Because of the intercessions and pleading of Moses.

The more you think about it the more remarkable that verse is.  God was persuaded to change his mind by a person.  If I wanted to be really controversial I could say that, on this occasion, Moses taught God something about compassion.

Now you might say that Moses was a great man and a great prophet with a hotline to God, but surely he wouldn’t listen to me.

It’s worth remembering that Moses was not perfect either – at the age of 40 he killed an Egyptian.  I know that I’m imperfect in many ways but I’ve never killed anyone and I’m not aware that anyone here has either, so that already puts us ahead of Moses on that score.  When Moses was called by God he did not leap at the chance but said that God should send someone else (Gen 4:13) and, as we have seen today, Moses was not above talking back to God when he disagreed. 

But the intercession of Moses this imperfect human man, on behalf of his people, changed the mind of God and changed the plans of God. 

Ladies and gentlemen, when we pray it has an effect in heaven and possibly in the mind of God himself.  Our intercession should not be a once a week affair but, given the state of the world and our nation at present, perhaps we ought to be interceding with God on behalf of all those around us constantly.

And our Gospel reading reminds us that it is not just our prayers of intercession on behalf of others which affects the life of heaven; we learn today not once but twice that the repentance and return of those who were lost, illustrated first by a lost sheep and then by a lost coin, causes joy and rejoicing in heaven:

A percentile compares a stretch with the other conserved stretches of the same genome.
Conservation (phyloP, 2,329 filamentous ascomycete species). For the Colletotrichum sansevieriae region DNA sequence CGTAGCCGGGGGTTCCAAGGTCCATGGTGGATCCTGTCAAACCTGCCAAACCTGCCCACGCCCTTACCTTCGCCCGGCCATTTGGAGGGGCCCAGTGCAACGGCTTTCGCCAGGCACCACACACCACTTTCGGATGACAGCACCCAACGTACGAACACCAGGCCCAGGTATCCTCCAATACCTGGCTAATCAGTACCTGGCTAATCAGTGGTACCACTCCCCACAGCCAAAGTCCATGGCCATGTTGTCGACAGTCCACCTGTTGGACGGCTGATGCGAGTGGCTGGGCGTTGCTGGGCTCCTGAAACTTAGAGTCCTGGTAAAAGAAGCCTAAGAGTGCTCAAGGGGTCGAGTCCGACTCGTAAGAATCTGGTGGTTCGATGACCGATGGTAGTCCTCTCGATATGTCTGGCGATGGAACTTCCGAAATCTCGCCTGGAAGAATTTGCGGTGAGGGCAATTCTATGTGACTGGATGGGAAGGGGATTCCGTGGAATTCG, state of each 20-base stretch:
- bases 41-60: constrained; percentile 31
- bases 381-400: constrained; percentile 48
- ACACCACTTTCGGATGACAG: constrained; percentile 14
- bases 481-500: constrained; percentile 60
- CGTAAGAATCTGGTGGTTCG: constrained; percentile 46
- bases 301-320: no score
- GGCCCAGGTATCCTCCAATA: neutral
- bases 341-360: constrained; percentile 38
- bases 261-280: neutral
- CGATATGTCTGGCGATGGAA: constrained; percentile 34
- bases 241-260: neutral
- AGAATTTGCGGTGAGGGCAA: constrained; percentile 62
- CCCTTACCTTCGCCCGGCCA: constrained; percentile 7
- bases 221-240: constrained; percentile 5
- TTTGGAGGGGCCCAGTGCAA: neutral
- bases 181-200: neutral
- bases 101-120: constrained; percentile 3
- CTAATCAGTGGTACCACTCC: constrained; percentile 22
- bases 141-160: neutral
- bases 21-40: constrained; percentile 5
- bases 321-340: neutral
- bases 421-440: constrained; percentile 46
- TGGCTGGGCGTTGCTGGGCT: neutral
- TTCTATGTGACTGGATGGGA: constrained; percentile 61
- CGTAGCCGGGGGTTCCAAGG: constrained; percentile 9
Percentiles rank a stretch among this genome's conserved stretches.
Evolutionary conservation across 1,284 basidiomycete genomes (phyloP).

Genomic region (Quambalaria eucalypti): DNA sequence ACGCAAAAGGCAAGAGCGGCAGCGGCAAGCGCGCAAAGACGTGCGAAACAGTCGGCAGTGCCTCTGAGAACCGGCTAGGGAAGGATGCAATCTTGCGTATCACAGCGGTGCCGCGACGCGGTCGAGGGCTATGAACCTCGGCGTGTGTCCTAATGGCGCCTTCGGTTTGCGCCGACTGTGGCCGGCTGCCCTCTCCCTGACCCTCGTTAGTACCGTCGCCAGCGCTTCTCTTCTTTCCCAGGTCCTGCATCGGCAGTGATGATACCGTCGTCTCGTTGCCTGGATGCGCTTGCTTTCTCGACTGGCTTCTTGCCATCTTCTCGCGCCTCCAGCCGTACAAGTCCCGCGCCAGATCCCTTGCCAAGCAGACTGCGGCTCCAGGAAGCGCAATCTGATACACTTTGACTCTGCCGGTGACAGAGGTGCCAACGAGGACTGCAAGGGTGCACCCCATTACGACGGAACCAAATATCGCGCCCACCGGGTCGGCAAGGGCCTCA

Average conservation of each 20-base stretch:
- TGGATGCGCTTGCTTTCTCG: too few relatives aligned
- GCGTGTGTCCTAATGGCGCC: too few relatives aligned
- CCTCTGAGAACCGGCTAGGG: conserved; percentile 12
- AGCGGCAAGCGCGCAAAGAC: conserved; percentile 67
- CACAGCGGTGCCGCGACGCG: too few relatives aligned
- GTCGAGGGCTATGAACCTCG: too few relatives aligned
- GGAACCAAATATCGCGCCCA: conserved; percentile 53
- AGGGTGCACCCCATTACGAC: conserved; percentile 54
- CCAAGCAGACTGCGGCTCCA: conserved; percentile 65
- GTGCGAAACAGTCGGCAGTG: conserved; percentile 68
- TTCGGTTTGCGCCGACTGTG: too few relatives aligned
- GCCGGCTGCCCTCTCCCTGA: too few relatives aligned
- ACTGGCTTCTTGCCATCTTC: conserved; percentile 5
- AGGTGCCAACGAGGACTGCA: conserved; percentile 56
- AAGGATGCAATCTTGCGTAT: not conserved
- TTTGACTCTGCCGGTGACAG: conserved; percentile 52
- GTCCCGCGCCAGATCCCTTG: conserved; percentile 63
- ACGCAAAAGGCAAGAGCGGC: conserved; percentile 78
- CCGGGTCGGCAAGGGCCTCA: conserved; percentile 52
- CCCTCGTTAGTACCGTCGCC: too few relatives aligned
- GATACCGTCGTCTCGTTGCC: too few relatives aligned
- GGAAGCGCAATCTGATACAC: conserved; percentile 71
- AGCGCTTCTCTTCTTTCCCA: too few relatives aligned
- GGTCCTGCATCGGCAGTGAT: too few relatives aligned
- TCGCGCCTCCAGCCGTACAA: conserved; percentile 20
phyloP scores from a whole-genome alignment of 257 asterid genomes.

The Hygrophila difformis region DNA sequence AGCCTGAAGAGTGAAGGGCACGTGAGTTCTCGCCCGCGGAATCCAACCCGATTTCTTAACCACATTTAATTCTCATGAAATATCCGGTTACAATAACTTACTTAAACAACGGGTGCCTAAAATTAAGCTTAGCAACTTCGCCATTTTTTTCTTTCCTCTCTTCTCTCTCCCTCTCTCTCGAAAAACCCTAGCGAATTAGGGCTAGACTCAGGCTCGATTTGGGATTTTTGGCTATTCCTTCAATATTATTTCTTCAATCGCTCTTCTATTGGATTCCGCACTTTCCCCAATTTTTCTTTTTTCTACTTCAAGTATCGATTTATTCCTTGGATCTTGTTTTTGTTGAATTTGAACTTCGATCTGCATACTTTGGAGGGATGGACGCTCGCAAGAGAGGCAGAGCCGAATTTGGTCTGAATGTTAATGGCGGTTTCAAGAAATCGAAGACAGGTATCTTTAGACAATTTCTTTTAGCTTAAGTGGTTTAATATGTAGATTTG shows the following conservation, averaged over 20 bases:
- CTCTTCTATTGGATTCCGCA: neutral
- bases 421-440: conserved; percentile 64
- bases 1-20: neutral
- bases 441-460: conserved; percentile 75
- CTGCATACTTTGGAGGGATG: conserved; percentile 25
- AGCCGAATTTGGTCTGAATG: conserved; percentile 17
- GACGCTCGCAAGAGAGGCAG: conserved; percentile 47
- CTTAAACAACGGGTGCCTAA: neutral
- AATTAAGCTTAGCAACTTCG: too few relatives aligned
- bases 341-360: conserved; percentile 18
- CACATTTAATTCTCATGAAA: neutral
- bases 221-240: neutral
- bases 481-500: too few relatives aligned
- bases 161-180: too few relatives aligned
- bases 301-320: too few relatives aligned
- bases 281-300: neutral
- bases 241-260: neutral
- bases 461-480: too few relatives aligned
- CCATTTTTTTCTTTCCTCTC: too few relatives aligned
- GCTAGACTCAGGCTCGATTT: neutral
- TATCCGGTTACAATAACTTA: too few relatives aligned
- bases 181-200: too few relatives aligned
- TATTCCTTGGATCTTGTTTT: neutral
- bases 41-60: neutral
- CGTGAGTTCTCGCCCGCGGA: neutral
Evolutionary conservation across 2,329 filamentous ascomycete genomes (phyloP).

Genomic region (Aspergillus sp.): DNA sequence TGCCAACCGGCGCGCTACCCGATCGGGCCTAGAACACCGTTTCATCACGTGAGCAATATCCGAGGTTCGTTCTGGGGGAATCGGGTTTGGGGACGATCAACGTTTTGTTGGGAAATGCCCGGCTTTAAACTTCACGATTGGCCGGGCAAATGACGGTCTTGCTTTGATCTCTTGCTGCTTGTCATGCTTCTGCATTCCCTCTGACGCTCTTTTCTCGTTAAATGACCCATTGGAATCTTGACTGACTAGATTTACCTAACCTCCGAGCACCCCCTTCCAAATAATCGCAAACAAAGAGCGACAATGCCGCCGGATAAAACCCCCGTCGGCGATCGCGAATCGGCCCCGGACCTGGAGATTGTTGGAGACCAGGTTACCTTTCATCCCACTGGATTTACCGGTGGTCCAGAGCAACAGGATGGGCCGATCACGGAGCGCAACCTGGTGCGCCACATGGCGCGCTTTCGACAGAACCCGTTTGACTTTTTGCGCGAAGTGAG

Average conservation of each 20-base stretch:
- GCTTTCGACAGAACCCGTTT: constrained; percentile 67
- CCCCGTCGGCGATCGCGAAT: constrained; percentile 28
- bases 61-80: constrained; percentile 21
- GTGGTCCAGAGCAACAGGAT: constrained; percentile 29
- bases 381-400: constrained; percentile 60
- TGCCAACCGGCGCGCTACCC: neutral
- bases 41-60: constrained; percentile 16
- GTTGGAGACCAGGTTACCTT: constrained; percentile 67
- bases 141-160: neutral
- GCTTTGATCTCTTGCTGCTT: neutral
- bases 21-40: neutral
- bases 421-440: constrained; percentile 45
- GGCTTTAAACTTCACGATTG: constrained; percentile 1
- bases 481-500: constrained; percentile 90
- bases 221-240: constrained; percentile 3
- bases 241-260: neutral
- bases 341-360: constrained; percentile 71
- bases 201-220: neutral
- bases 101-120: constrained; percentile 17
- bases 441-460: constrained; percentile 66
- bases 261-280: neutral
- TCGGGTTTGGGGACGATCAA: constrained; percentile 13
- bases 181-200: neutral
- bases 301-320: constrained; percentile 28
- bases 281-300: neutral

“There is joy I the presence of the Angels of God over one sinner who repents.”

 And here’s the thing: repenting sinners is not, or at least should not be, other people.  Each of us this week, at some time and in some way, has been that lost sheep or has been that coin lost down the back of the sofa. 

Yet, despite our lostness and despite all our imperfections and failings we have all managed to find our way back here today, to say sorry to God, to seek to do better, to intercede on behalf of others and to meet with Christ in the Eucharist.

This may feel like an ordinary sort of Sunday for you here in Hadlow but if we could see with the eyes of heaven we would see choirs of angels rejoicing as we repent of our sins and come back into the fold and, if we could see into the mind of God, we may even see his plans changing as we intercede for the world.

You matter to God.  Your prayers matter to God.  Repent often, pray often, carry the needs of the world to God in your heart and hear heaven resound with joy.